There was a brief period within the last few years when American horror filmmakers went through a fascination with the idea of exorcism films. In fact, you could argue that the era saw more films based on exorcism than the years that followed the release of The Exorcist. The cause of this resurgence is up for debate, but what cannot be debated is that the movies that managed to capitalize off this fad made a lot of money in the process.

Why did The Devil Inside succeed above all other exorcism films of this era? That’s a fascinating question. The movie didn’t present anything especially intriguing in its advertising. It was panned by just about every critic prior to its release. It didn’t even come out during the Halloween season. Something about this movie made people turn out in droves, though, and The Devil Inside took the number one spot in its first weekend. Maybe you should just never underestimate the appeal of a found-footage style horror movie. Whatever the reason, The Devil Inside weathered extreme audience backlash en route to a $101.8 million box office return off a $1 million budget. That earned Paramount Pictures a 9980% return on investment.



There’s something oddly satisfying about the bluntness of a movie called The Texas Chainsaw Massacre. It’s nice to be able to go into a movie and know just from the title what to expect. Actually, that’s not really a fair statement. It would be much fairer to say that very few people who walked into theaters on October 1st, 1974 to watch The Texas Chainsaw Massacre really knew what they were about to see. Indeed, much of the hype that preceded The Texas Chainsaw Massacre was based on the fact the previews hid a lot of plot details and focused more on how everything in the movie was true (even though it wasn’t). It wasn’t long after the film released that it gained a reputation for being a nearly unwatchable (for the common moviegoer, anyway) piece of gore entertainment that was banned in several countries.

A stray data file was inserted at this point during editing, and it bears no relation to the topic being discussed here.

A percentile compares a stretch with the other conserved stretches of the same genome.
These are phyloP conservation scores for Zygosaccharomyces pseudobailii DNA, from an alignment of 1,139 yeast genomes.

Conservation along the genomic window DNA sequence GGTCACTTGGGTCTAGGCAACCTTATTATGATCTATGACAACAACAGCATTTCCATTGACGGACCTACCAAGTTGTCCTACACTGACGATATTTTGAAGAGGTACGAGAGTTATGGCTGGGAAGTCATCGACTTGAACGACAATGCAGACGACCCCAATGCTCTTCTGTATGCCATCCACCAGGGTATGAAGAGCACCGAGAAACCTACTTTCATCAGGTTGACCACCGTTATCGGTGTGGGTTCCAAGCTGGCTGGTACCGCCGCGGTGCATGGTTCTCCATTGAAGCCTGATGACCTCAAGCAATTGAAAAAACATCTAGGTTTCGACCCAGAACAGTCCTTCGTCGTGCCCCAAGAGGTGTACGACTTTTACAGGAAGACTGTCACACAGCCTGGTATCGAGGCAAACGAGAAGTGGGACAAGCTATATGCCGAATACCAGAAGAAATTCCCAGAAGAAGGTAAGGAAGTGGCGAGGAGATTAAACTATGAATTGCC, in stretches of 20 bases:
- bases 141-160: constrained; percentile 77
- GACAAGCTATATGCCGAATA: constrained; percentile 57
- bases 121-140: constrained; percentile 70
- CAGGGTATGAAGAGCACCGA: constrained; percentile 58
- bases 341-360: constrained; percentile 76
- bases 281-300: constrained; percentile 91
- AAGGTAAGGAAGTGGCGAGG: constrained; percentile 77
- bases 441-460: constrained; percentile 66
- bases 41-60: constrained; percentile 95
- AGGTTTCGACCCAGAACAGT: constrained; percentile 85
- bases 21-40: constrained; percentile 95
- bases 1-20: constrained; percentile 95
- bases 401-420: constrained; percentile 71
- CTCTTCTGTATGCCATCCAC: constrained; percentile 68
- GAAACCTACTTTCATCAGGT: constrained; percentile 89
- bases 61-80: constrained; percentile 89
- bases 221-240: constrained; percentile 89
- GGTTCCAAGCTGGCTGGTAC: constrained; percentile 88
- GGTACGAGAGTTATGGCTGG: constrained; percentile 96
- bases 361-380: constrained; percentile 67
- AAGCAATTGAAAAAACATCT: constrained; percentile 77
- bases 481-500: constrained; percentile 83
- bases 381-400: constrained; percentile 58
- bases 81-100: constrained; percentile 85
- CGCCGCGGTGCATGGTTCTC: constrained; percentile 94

That’s pretty amusing when you consider that there is almost no actual violence in the movie. Instead, The Texas Chainsaw Massacre managed to earn its shock reputation based on its gritty visuals and unrelenting onslaught of pure terror. It would go on to influence a generation of filmmakers and earn $30.8 million off a $300,000 budget. Add it up, and you’ve got a 10,066% return on investment. Imagine what would have happened if it opened in more countries.